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Tuesday, January 26th, 2021

The Indian film industry has grown tremendously and stands tall and all should celebrate it in a befitting manner : Anurag Basu

INVC,, Delhi,,

A spectacular role play depicting a dialogue of Dadasaheb Phalke with his wife Saraswati unraveled the passion that pioneered silent cinema in India. The 20 minute production featured the 43 year journey in all its ups and downs. The initial dream, his struggles, failures, triumphs were beautifully brought out by actress Lilettee Dubey and Muzaffar Ali Baig. The varius incidents of his life including pawning of his wifes jewelery to make Raja Harischandra his first feature film, his qualities of perseverance and perfectionism were brought out in the enactment along with the fact that he died in penury in Nasik. The script of the play was written by Sharayu Phalke Sammanwar the great grand niece of Dadasheb Phalke and was designed by thespian M.S.Sathyu. The film maker Anurag Basu who was the chief guest at the function said, the Indian film industry has grown tremendously and stands tall and all should celebrate it in a befitting manner. Secretary Information and Broadcasting Ministry Shri Uday Kumar Varma said as a part of the Centenary Cinema, the Ministry has taken three initiatives-formation of a Film Promotion Board to give one window clearances to filmmakers wanting to shoot in India, setting up of a museum of Indian cinema at Gulshan Mahal in Mumbai and formation of the Naftional Film Heritage Mission to safeguard our film treasure for posterity. He also called for analyzing to know how the film industry grew in the last 100 years in India. The theatre presentation was followed by the screening of Dadasaheb Phalke’s film Raja Harsihchandra and Uday Shankar’s film dance classic Kalapana. The festival has a centenary package of 14 films from the National Film Archive of India, Pune which includes Achyut Kanya, Sant Tukaram,, Pather Panchali, Meghe Dhaka Tara, Pyassa, Awaara and Pakeejah.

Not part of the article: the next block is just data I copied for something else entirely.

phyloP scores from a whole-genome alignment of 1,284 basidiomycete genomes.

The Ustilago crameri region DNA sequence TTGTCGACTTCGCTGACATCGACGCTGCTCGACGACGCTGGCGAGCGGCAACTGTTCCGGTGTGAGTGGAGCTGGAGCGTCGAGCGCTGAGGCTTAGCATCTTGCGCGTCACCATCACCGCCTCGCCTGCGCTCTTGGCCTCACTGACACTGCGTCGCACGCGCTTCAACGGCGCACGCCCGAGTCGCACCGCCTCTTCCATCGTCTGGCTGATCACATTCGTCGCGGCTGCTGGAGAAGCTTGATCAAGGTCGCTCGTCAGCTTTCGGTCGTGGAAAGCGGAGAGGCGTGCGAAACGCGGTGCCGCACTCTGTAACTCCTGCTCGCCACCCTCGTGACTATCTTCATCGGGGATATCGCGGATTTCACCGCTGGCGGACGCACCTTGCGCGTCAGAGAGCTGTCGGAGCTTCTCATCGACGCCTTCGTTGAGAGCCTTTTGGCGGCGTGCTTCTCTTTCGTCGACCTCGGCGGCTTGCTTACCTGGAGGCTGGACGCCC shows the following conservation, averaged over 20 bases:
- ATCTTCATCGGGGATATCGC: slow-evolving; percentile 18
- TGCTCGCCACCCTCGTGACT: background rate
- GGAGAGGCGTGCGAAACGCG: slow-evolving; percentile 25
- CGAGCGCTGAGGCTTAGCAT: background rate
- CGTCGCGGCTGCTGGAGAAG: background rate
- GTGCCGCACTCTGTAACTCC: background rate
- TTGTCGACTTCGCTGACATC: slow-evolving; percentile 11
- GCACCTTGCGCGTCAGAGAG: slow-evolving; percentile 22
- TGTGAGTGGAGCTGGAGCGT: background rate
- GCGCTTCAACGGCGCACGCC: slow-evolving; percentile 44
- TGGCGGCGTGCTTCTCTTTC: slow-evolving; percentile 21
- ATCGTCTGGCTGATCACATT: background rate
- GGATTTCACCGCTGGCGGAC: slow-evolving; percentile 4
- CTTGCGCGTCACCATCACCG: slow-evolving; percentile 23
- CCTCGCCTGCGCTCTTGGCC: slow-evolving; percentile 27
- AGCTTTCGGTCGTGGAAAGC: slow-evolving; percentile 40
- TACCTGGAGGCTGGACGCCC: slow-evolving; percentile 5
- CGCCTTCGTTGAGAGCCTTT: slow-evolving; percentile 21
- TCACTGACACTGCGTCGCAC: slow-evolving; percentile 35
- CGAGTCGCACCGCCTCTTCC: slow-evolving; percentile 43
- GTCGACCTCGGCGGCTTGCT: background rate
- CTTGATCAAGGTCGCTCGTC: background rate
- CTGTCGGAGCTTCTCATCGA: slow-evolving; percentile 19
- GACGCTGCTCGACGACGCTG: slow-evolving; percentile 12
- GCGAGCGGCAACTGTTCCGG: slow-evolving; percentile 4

Users Comment

carnosine eye drops, says on November 22, 2012, 6:41 AM

When Dadasaheb Phalke, the father of Indian Cinema, released his epochal feature film Raja Harishchandra on 3rd May 1913, it is unlikely that either the exhibitors or the pioneer film maker realized they were unleashing a mass entertainment medium that would hold millions in sway for the next hundred years. The French might have introduced the concept of moving images, but little did anyone know that India would one day become the largest film industry in the world. It's a miracle that Indian cinema has withstood the test of time despite the vast cultural differences in the past 100 years.